Two roads diverged in a yellow wood, And sorry I could not travel both And be one traveler, long I stood And looked down one as far as I could To where it bent in the undergrowth; Then took the other, as just as fair, And having perhaps the better claim, Because it was grassy and wanted wear; Though as for that the passing there Had worn them really about the same, And both that morning equally lay In leaves no step had trodden black. Oh, I kept the first for another day! Yet knowing how way leads on to way, I doubted if I should ever come back. I shall be telling this wiht a sigh Somewhere ages and ages hence: Two roads diverged in a wood, and I- I took the one less traveled by, And that has made all the difference. The Road Not Taken - Robert Frost
From childhood's hour I have not been As others were--I have not seen As others saw--I could not bring My passions from a common spring-- From the same source I have not taken My sorrow--I could not awaken My heart to joy at the same tone-- And all I lov'd--I lov'd alone-- Then--in my childhood-- in the dawn Of a most stormy life--was drawn From ev'ry depth of good and ill The mystery which binds me still-- From the torrent, or the fountain-- From the red cliff of the mountain-- From the sun that 'round me roll'd In its autumn tint of gold-- From the lighting in the sky As it passed me flying by-- From the thunder, and the storm-- And the cloud that took the form (When the rest of Heaven was blue) Of a demon in my view-- Alone - Edgar Allan Poe
All the world's a stage, And all the men and women merely players; They have their exits and their entrances, And one man in his time plays many parts, His acts being seven ages. At first, the infant, Mewling and puking in the nurse's arms. Then the whining schoolboy, with his satchel And shining morning face, creeping like snail Unwillingly to school. And then the lover, Sighing like furnace, with a woeful ballad Made to his mistress' eyebrow. Then a soldier, Full of strange oaths and bearded like the pard, Jealous in honor, sudden and quick in quarrel, Seeking the bubble reputation Even in the cannon's mouth. And then the justice, In fair round belly with good capon lined, With eyes severe and beard of formal cut, Full of wise saws and modern instances; And so he plays his part. The sixth age shifts Into the lean and slippered pantaloon, With spectacles on nose and pouch on side; His youthful hose, well saved, a world too wide For his shrunk shank, and his big manly voice, Turning again toward childish treble, pipes And whistles in his sound. Last scene of all, That ends this strange eventful history, Is second childishness and mere oblivion, Sans teeth, sans eyes, sans taste, sans everything All the World's a Stage - William Shakespeare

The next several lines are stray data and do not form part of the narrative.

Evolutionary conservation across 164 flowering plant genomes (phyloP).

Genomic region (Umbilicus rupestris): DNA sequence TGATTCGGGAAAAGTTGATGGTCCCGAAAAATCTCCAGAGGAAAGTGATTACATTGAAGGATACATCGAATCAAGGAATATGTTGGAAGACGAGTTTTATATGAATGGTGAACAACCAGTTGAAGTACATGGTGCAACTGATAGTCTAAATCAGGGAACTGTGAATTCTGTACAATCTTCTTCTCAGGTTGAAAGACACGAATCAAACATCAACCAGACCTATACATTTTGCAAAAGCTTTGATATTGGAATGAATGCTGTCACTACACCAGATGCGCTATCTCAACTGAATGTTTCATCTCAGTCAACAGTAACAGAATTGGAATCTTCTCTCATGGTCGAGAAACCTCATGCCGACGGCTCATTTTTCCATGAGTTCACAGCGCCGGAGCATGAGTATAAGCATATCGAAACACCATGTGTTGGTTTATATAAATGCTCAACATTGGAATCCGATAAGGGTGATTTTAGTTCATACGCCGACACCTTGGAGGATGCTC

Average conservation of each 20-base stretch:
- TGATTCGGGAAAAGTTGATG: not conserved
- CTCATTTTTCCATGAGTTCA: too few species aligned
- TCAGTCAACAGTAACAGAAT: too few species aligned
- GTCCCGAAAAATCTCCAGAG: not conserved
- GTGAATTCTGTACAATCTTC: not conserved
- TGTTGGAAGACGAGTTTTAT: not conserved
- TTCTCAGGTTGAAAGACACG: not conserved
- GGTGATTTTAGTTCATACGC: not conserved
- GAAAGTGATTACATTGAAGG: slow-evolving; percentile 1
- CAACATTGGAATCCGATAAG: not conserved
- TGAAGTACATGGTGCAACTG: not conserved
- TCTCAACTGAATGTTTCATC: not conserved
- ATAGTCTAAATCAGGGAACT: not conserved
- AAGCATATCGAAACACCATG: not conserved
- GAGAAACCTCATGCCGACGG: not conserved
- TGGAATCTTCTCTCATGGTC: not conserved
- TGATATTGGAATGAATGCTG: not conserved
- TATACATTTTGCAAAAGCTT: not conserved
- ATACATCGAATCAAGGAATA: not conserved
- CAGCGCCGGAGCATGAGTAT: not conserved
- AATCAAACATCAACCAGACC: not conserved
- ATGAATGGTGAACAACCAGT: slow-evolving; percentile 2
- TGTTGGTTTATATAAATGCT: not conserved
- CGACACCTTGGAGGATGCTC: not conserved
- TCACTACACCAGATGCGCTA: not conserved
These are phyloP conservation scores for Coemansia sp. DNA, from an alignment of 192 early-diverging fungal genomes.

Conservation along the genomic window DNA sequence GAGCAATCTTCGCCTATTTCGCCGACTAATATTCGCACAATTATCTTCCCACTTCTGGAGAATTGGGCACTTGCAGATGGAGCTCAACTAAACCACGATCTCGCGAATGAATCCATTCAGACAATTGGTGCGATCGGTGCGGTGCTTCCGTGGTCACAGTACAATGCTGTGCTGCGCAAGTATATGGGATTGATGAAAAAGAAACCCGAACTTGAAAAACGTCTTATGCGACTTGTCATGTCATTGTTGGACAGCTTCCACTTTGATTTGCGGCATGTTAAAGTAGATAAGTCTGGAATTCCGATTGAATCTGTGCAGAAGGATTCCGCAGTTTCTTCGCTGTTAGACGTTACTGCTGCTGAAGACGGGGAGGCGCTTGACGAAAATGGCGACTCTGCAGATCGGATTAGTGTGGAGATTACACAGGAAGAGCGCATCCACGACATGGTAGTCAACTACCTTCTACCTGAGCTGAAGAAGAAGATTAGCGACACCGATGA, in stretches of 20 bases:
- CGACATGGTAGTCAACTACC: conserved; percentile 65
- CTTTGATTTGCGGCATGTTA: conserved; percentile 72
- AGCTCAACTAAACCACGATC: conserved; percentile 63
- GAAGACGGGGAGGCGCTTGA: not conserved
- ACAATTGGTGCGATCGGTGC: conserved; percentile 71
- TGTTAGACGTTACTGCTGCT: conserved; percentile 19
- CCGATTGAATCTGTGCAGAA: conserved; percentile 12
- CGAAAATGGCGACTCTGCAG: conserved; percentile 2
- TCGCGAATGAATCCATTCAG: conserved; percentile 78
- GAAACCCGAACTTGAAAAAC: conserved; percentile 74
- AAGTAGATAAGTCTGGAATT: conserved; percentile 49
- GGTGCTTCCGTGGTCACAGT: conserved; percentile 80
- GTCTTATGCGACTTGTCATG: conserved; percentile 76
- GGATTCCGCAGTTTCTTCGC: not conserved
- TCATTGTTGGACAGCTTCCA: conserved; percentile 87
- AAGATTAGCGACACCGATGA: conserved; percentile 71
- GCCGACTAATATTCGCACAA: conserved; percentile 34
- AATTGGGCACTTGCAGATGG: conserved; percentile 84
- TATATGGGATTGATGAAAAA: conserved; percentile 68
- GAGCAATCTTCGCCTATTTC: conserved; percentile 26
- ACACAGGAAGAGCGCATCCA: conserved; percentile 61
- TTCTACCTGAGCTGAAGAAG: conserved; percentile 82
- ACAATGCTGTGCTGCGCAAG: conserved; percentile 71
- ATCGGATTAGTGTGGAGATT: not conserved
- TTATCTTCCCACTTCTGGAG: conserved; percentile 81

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Other specified properties aren’t being scored automatically at this time so this is not necessarily good news…